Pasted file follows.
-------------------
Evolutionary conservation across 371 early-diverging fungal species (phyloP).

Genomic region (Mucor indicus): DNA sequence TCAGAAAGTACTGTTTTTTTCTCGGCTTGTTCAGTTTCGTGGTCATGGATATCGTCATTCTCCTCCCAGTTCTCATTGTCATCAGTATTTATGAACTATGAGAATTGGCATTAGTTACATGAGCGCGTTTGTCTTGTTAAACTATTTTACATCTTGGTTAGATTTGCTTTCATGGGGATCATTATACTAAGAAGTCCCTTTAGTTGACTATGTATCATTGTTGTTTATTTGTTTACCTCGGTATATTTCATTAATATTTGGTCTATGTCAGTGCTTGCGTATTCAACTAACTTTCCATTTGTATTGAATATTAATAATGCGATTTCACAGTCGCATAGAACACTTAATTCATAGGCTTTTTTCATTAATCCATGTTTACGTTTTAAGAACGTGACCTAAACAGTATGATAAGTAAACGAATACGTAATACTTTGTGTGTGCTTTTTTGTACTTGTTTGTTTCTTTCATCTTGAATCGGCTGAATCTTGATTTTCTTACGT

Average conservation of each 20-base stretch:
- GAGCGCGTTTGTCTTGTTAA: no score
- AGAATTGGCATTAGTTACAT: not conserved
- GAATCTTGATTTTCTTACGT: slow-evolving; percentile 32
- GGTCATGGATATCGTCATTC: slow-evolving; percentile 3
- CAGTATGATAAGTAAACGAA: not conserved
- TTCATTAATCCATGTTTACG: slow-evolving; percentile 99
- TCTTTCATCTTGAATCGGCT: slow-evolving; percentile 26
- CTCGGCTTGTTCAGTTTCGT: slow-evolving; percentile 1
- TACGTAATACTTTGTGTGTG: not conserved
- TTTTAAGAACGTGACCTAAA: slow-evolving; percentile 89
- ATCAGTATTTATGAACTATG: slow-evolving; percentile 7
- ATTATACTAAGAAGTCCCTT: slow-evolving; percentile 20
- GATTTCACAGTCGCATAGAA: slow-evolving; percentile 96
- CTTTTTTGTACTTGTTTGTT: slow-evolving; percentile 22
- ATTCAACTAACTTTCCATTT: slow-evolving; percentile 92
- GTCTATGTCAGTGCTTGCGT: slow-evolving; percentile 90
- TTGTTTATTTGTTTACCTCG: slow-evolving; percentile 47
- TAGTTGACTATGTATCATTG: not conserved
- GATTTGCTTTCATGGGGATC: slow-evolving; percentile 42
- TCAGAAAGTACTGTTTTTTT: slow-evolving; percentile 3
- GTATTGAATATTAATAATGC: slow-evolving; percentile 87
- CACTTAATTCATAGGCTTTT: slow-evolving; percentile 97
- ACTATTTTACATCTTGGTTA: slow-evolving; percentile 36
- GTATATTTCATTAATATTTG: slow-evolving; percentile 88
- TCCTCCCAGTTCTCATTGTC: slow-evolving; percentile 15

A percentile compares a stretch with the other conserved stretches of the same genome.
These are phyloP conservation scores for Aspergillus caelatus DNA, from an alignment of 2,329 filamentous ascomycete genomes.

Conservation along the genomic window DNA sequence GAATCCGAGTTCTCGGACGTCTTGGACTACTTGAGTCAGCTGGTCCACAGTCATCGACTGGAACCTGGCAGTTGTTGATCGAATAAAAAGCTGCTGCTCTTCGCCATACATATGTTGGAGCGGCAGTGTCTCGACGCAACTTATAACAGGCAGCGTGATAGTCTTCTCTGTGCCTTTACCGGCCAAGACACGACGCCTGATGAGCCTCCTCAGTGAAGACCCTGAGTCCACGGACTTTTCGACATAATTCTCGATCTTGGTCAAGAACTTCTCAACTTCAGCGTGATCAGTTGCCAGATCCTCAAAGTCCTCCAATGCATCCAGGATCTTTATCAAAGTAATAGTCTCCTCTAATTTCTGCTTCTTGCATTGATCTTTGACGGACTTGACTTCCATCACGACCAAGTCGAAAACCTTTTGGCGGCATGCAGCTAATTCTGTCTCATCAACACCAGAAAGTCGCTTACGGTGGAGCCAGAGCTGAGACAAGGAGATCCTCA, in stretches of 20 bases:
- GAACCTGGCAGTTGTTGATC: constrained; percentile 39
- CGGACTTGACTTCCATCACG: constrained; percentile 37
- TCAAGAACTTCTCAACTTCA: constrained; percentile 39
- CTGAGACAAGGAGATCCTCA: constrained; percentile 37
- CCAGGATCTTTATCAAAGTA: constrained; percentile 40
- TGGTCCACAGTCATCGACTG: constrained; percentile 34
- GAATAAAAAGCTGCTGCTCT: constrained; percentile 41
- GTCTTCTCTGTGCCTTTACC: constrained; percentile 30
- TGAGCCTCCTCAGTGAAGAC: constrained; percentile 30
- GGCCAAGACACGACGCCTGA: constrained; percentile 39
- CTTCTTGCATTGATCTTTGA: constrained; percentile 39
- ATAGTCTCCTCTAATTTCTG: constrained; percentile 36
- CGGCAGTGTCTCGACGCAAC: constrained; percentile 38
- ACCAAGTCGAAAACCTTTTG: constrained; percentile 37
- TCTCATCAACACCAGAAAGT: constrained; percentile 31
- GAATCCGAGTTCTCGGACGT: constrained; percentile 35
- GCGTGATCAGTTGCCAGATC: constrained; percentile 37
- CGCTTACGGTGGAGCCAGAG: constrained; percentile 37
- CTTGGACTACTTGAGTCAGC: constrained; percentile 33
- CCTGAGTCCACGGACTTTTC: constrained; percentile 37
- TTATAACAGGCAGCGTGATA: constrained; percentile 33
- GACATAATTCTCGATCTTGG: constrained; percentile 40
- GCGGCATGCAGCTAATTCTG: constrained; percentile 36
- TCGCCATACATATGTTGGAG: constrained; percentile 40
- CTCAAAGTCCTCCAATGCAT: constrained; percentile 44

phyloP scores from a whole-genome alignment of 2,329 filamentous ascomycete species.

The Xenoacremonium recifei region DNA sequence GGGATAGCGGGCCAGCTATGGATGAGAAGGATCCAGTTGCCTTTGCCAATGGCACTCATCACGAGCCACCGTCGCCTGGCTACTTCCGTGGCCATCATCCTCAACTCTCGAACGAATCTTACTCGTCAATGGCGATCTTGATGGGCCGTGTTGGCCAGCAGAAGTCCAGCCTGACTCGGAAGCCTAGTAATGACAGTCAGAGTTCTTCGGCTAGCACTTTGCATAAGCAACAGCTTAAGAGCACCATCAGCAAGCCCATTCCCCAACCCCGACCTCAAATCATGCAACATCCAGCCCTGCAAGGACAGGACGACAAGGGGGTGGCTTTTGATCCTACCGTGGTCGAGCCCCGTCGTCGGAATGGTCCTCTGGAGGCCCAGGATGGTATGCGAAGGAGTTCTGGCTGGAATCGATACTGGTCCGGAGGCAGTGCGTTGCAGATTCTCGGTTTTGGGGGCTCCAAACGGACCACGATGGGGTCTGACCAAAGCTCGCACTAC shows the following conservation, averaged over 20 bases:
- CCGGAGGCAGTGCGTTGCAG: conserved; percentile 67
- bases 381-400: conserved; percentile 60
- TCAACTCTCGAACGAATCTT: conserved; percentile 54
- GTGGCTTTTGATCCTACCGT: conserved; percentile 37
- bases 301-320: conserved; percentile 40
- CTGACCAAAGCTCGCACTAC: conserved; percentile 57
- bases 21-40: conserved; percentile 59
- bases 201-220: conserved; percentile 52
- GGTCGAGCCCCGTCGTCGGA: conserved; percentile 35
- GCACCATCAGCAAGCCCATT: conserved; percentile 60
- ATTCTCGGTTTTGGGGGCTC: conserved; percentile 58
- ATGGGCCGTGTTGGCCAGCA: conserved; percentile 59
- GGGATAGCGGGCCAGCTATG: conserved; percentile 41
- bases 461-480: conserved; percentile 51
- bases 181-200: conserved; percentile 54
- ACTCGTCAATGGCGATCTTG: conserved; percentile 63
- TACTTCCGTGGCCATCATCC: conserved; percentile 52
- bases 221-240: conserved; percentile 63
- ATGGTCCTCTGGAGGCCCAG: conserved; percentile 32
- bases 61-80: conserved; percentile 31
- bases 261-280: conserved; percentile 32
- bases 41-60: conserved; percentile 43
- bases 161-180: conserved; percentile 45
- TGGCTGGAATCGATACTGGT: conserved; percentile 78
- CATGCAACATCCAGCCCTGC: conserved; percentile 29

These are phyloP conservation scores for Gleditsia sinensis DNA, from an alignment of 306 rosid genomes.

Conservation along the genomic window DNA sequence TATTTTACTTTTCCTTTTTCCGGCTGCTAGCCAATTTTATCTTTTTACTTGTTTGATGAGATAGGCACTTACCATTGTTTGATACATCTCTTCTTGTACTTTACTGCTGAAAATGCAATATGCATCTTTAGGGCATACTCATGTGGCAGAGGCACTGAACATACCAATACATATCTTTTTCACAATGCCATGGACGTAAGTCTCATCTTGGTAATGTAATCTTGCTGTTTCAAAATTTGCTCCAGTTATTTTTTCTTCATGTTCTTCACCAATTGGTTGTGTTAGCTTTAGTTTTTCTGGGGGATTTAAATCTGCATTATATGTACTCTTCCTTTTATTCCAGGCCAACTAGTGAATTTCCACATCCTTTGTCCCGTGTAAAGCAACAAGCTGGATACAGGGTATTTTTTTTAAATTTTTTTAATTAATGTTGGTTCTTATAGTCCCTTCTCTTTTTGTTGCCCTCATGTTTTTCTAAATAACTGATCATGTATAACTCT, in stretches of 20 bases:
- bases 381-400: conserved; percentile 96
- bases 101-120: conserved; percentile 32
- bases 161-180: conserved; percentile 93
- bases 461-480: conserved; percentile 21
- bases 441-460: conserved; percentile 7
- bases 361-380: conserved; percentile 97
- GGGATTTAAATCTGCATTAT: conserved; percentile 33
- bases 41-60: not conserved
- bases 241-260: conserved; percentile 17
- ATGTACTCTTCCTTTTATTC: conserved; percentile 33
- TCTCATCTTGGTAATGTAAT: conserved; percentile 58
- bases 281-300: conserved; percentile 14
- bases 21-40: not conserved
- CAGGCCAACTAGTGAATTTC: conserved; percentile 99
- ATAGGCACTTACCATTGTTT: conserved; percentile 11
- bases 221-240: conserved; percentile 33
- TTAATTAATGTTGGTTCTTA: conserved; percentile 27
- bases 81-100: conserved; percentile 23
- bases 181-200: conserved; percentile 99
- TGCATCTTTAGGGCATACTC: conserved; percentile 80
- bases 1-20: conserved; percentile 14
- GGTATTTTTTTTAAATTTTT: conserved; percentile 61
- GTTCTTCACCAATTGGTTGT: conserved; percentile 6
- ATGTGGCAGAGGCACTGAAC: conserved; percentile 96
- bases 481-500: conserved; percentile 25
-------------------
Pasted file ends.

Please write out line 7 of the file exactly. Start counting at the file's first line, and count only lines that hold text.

- GGTCATGGATATCGTCATTC: slow-evolving; percentile 3